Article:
HIV-infected children may require the use of combination antiretroviral treatment (cART) into adulthood. However, regimens are limited to first line and second line in many African settings. Therefore, understanding the long-term rate of virologic failure and drug resistance during prolonged antiretroviral treatment is important for establishing treatment strategies in African pediatric cohorts.
Children aged 18 months to 12 years initiated first-line cART and were followed every 1–3 months, for up to 5.5 years. Treatment was switched to second-line cART based on clinical and immunologic criteria according to national guidelines. Virologic failure was determined retrospectively as defined by ≥2 viral loads >5000 copies per milliliter. Drug resistance was assessed during viral failure by population-based sequencing.
Among 100 children on first-line cART followed for a median of 49 months, 34% children experienced virologic failure. Twenty-three (68%) of the 34 children with viral failure had detectable resistance mutations, of whom 14 (61%) had multiclass resistance. Fourteen (14%) children were switched to second-line regimens and followed for a median of 28 months. Retrospective analysis revealed that virologic failure had occurred at a median of 12 months before switching to second line. During prolonged first-line treatment in the presence of viral failure, additional resistance mutations accumulated; however, only 1 (7%) of 14 children had persistent viremia during second-line treatment.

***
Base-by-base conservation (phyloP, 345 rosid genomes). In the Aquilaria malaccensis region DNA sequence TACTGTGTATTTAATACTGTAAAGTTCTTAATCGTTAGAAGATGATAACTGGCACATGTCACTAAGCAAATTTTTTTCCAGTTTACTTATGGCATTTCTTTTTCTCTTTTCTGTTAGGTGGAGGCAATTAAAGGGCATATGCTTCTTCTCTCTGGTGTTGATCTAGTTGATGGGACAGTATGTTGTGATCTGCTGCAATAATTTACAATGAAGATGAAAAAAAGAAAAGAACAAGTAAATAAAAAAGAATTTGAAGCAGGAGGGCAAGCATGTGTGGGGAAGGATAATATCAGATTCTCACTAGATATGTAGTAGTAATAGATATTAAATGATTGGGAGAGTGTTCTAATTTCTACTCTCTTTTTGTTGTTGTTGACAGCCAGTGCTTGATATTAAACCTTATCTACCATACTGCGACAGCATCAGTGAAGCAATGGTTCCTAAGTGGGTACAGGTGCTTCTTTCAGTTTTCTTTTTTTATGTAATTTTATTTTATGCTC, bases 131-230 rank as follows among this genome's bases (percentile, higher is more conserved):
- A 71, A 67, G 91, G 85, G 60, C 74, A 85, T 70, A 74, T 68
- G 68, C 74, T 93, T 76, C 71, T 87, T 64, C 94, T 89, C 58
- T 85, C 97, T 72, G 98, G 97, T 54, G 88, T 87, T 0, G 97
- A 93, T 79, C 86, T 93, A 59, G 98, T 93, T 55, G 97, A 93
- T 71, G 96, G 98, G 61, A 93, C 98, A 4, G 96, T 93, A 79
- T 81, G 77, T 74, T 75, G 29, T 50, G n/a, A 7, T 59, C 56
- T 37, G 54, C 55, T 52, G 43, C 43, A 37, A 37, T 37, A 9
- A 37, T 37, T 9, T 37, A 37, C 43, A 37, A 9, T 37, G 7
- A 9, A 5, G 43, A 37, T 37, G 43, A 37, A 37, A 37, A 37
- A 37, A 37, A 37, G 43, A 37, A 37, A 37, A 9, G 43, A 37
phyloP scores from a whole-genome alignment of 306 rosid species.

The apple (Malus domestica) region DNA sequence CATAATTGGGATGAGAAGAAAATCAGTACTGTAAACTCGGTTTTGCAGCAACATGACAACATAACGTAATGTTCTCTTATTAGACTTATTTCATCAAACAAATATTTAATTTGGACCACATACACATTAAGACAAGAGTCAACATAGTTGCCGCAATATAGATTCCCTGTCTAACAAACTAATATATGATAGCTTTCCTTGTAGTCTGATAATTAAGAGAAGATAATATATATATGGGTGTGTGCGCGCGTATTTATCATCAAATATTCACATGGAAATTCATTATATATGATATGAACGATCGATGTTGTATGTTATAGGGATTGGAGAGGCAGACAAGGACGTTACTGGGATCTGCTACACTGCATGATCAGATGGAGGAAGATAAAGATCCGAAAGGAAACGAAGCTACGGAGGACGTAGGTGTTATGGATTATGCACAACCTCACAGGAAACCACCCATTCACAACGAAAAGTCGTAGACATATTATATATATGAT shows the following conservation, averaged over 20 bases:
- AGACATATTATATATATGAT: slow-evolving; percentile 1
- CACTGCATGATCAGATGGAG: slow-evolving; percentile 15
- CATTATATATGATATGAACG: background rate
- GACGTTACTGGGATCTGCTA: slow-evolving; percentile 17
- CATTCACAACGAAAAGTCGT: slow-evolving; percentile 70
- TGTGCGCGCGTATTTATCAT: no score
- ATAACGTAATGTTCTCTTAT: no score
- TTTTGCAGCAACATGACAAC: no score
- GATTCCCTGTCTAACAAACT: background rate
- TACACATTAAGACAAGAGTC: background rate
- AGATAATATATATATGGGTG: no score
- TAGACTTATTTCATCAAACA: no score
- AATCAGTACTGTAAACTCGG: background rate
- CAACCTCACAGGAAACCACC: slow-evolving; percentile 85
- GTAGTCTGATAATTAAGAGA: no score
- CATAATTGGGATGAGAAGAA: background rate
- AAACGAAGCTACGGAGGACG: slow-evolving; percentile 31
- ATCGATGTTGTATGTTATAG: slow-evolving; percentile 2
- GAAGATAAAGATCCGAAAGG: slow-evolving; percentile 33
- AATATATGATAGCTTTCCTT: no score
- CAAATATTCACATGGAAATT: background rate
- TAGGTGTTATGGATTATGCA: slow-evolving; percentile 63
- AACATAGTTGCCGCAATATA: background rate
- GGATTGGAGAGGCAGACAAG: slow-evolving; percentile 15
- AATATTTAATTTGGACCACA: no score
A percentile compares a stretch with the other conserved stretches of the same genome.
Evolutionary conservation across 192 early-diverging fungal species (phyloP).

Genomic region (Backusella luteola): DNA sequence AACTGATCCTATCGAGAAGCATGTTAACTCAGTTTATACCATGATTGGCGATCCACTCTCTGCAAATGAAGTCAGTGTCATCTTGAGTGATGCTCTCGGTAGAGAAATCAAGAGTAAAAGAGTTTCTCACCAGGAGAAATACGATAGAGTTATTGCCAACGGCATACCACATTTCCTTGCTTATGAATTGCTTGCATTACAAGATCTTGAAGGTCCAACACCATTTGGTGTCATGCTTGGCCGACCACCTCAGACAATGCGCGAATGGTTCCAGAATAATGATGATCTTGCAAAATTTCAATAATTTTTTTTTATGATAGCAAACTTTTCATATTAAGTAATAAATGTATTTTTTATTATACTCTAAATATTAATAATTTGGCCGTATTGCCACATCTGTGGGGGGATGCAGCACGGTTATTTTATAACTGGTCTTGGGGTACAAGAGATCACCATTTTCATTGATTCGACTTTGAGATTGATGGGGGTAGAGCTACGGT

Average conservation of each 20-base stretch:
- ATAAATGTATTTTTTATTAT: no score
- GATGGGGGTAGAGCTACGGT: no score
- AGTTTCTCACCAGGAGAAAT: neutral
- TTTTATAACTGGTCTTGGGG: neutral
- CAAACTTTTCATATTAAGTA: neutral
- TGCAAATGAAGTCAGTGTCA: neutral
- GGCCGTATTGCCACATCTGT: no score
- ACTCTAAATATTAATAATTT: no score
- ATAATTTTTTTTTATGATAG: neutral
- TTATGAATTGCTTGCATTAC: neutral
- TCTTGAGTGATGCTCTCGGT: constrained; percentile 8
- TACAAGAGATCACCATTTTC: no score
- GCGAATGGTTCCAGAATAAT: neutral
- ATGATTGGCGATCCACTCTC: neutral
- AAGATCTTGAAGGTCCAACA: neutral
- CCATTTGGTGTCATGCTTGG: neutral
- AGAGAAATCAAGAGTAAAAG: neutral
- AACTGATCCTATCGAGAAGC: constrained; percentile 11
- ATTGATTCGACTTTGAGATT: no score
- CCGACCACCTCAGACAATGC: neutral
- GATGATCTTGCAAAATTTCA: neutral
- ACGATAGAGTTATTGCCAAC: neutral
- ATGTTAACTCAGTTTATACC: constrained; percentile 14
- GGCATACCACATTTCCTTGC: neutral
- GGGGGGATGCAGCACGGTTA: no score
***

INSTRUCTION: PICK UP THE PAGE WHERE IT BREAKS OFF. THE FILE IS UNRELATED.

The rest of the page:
Virologic suppression was maintained on first-line cART in two-thirds of HIV-infected children for up to 5 years. Switch to second line based on clinical/immunologic criteria occurred ∼1 year after viral failure, but the delay did not consistently compromise second-line treatment.
*Departments of Pediatrics, University of Nairobi, Nairobi, Kenya
†Division of Human Biology, Fred Hutchinson Cancer Research Center, Seattle, WA
‡Department of Medicine
§Global Health, University of Washington, Seattle, WA.
Correspondence to: Dalton C. Wamalwa, MBChB, MMed, MPH, Department of Paediatrics, University of Nairobi, Box 19676 Nairobi, Kenya 00202 (e-mail: firstname.lastname@example.org) and Dara Lehman, MHS, PhD, Fred Hutchinson Cancer Research Center, 1100 Fairview Ave N, C3-168, Seattle, WA 98109 (e-mail: email@example.com).
Supported by grants from the National Institutes of Health (R01-TW007632, K24-HD054314, and AI076105) and Fogarty (D43-TW000007).
The authors D.C.W. and D.A.L. contributed equally to the article. D.C.W. and D.A.L. were joint lead authors in the development and writing of the article. All co-authors contributed to the writing and editing of the article. D.C.W. led onsite implementation of the study including recruitment and follow-up. D.A.L. and D.C.W. conducted the statistical analysis of the data. D.A.L., S.B.N., and M.A.G. conducted resistance assays for genotypic testing and interpreted the resistance data. D.W., G.C.J.S., and C.F. designed the study including all epidemiologic aspects. R.G. and E.M.O. provided clinical service to children in the cohort with E.M.O. guiding management of complicated cases. J.O. provided overall leadership for the virologic aspects of the study including viral load and resistance testing.
D.C.W. and D.L. are co-first authors.
The authors have no conflicts of interest to disclose.
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Received May 07, 2012
Accepted October 26, 2012